Mr Kufre Okon, a tai­lor, who spe­cial­izes in sow­ing clothes ei­ther for tra­di­tional mar­riage or white wed­ding cer­e­monies, nar­rated how the cri­sis and the sub­se­quent cur­few made him un­able to meet up with dead­line for cus­tomers to pick up their clothes and some cus­tomers whose clothes were ready had a hard time col­lect­ing their clothes. “The cri­sis caused me to lose a lot of money,” Okon said. Soft­en­ing the blows In an at­tempt to bring a hu­mane face to “Op­er­a­tion Python Dance II”, the mil­i­tary is of­fer­ing free med­i­cal outreach to peo­ple in the South-East and would be en­gaged in re­pairs of roads, schools and other in­fra­struc­tures across the re­gion.

“The Chief of Army Staff has there­fore di­rected that a contingent of durable mech­a­nism be im­bued in the over­all plan­ning and ex­e­cu­tion of the ex­er­cise to achieve a hitch-free yule­tide for the en­tire re­gion,” Col. Musa said.

He said the med­i­cal outreach is aimed at gain­ing the sup­port and un­der­stand­ing of the lo­cals on what the ex­er­cise is all about.

“This will fur­ther ce­ment the ex­ist­ing mu­tu­ally cor­dial re­la­tion­ship be­tween the Nige­rian Army and the civil pop­u­lace par­tic­u­larly in the ar­eas of our op­er­a­tions,” Musa said.

The med­i­cal outreach pro­gramme has just been con­cluded in Ebonyi State while Enugu State will be the next area to ben­e­fit. Python Dance in Ow­erri Ow­erri, cap­i­tal of Imo State has had it share of stern-faced sol­diers as part of the op­er­a­tion in the South-East.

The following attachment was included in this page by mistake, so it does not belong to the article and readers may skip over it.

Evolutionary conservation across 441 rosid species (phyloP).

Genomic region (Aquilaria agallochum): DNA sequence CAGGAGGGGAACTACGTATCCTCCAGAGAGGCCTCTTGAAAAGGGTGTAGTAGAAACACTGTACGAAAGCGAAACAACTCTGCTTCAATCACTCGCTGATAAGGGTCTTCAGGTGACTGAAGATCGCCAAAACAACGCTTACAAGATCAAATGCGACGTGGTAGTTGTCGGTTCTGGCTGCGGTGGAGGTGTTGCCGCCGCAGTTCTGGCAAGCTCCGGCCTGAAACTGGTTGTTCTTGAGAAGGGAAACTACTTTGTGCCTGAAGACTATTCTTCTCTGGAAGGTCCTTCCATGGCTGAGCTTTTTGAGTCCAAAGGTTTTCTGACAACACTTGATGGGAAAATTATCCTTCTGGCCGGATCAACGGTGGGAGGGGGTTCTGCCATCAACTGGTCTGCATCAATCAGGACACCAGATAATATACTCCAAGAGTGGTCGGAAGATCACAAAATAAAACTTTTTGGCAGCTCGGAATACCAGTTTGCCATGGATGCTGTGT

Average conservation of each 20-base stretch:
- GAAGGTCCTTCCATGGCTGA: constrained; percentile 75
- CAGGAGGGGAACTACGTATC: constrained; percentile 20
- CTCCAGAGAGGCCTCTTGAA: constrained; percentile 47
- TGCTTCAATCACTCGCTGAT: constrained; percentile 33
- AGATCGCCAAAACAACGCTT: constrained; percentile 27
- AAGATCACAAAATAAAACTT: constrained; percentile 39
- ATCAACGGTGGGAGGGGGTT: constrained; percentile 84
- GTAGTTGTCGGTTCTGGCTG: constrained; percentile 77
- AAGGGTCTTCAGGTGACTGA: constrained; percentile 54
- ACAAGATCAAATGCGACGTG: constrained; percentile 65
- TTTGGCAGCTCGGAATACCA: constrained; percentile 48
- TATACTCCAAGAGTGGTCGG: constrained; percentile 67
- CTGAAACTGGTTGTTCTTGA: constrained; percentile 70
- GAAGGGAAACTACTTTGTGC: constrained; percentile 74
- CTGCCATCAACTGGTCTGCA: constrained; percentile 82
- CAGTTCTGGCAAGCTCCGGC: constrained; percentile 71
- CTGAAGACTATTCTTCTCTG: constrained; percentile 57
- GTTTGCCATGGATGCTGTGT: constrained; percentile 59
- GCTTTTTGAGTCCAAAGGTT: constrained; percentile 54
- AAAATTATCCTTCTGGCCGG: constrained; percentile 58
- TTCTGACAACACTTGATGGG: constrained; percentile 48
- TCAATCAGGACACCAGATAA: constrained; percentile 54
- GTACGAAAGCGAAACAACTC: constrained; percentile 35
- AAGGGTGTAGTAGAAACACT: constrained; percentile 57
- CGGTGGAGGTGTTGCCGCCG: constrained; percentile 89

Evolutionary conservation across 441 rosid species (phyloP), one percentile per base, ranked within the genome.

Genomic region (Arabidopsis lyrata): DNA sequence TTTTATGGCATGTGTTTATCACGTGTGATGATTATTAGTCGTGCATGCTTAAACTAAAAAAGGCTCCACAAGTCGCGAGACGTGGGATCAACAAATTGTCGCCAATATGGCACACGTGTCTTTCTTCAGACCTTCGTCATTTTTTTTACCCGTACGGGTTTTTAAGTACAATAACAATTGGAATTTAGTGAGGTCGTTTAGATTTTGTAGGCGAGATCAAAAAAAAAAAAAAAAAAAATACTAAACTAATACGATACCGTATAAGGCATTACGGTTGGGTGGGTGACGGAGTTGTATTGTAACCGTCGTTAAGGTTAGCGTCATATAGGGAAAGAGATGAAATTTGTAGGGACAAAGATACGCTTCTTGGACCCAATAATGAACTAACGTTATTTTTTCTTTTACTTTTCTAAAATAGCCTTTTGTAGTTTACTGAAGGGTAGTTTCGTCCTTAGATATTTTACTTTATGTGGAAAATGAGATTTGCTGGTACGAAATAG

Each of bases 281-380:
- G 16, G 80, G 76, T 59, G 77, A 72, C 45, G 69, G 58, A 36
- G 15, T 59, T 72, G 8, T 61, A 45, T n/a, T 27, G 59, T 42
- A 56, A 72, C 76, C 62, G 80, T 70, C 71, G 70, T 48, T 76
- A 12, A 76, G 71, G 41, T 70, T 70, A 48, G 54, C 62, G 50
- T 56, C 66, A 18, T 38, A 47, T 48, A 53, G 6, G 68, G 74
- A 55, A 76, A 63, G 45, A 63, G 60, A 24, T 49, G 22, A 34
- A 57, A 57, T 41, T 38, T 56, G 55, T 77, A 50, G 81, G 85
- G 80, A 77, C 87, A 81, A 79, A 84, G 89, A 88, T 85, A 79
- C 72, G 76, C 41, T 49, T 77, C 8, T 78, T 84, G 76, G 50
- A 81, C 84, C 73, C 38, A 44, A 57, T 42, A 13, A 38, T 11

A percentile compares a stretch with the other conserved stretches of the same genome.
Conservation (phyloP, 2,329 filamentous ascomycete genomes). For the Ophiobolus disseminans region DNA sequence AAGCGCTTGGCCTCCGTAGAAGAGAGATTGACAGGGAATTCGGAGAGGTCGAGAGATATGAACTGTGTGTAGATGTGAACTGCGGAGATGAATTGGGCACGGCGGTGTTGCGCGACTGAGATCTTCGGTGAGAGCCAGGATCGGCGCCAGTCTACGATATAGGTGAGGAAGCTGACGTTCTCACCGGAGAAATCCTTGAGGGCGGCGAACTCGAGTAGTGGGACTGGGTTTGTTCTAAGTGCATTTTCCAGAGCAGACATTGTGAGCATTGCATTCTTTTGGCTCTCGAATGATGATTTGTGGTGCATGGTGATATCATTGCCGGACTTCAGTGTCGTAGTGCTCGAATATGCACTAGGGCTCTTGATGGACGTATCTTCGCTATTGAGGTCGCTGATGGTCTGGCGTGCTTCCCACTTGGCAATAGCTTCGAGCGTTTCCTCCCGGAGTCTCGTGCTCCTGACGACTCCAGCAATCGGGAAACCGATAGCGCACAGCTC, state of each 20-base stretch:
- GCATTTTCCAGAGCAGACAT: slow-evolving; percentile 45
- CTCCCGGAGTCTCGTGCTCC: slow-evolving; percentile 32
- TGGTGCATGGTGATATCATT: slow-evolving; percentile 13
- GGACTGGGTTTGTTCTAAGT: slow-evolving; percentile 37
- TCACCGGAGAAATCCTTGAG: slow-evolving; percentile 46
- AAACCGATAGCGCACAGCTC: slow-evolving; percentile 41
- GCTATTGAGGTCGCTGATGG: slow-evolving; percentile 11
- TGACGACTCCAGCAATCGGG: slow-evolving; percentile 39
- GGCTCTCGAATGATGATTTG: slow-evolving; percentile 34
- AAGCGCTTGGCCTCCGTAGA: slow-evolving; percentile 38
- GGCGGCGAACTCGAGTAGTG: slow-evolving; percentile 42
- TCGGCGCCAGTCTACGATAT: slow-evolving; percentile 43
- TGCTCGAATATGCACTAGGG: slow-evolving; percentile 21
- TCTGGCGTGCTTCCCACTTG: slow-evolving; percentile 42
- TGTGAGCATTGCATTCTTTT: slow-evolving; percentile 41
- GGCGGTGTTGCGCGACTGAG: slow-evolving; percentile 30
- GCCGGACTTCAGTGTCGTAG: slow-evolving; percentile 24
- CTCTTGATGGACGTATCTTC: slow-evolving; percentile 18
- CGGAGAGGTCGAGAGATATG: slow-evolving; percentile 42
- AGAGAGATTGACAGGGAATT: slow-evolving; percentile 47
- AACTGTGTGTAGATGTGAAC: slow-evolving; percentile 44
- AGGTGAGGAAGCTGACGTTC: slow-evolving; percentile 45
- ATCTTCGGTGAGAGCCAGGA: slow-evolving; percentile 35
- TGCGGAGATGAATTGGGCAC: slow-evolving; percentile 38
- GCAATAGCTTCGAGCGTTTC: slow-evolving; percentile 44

Our cor­re­spon­dent was in­formed that the pres­ence of armed sol­diers has caused fear and anx­i­ety among some res­i­dents, par­tic­u­larly on the Okigwe Road Junc­tion Ow­erri axis where sol­diers are sta­tioned

A res­i­dent, Mr Lawrence Nwachukwu who spoke to our cor­re­spon­dent on the phone said, “I heard the sol­diers have come into Ow­erri. But that doesn’t mean that they are ha­rass­ing ev­ery­body they see. No. They are only af­ter trou­ble­mak­ers and those who are hold­ing or wear­ing the IPOB/Bi­afra in­signia since the group has been pro­scribed. When you have such items and you walk to­wards the lo­ca­tion of sol­diers, it means you are look­ing for trou­ble be­cause you may not know the kind of or­der their com­man­der gave them.”

An­other res­i­dent of Ow­erri, Duru Chi­dozie said that the pres­ence of sol­diers in the cap­i­tal has caused a change in the city.

“All the in­signia of IPOB are nowhere to be found on the streets and roads of Ow­erri. The sol­diers were sta­tioned in some strate­gic lo­ca­tions such as Ow­erri-Port-Har­court Road, Ow­erri-Aba Road. The sol­diers are also at the Ow­erri-Okigwe Junc­tion as well as in­side the me­trop­o­lis. But the ag­gres­sive sol­diers are gone. That’s the sit­u­a­tion here in Ow­erri,” he said.


Sol­diers on a show of force pa­rade to wade off crim­i­nals


Free med­i­cal outreach at Nwagwu Com­mu­nity Pri­mary School, Nwagu, Abaka­liki Lo­cal Gov­ern­ment Area of Ebonyi State, or­gan­ised by the mil­i­tary as part of the Op­er­a­tion Python II ex­er­cise

A fe­male passerby and Cor­po­ral Ko­la­wole Mathew of the Nige­rian Army, al­legedly at­tacked by IPOB mem­bers when a mil­i­tary con­voy in a show of force pa­rade passed through IPOB’s Leader, Nnamdi Kanu’s res­i­dence in Abia State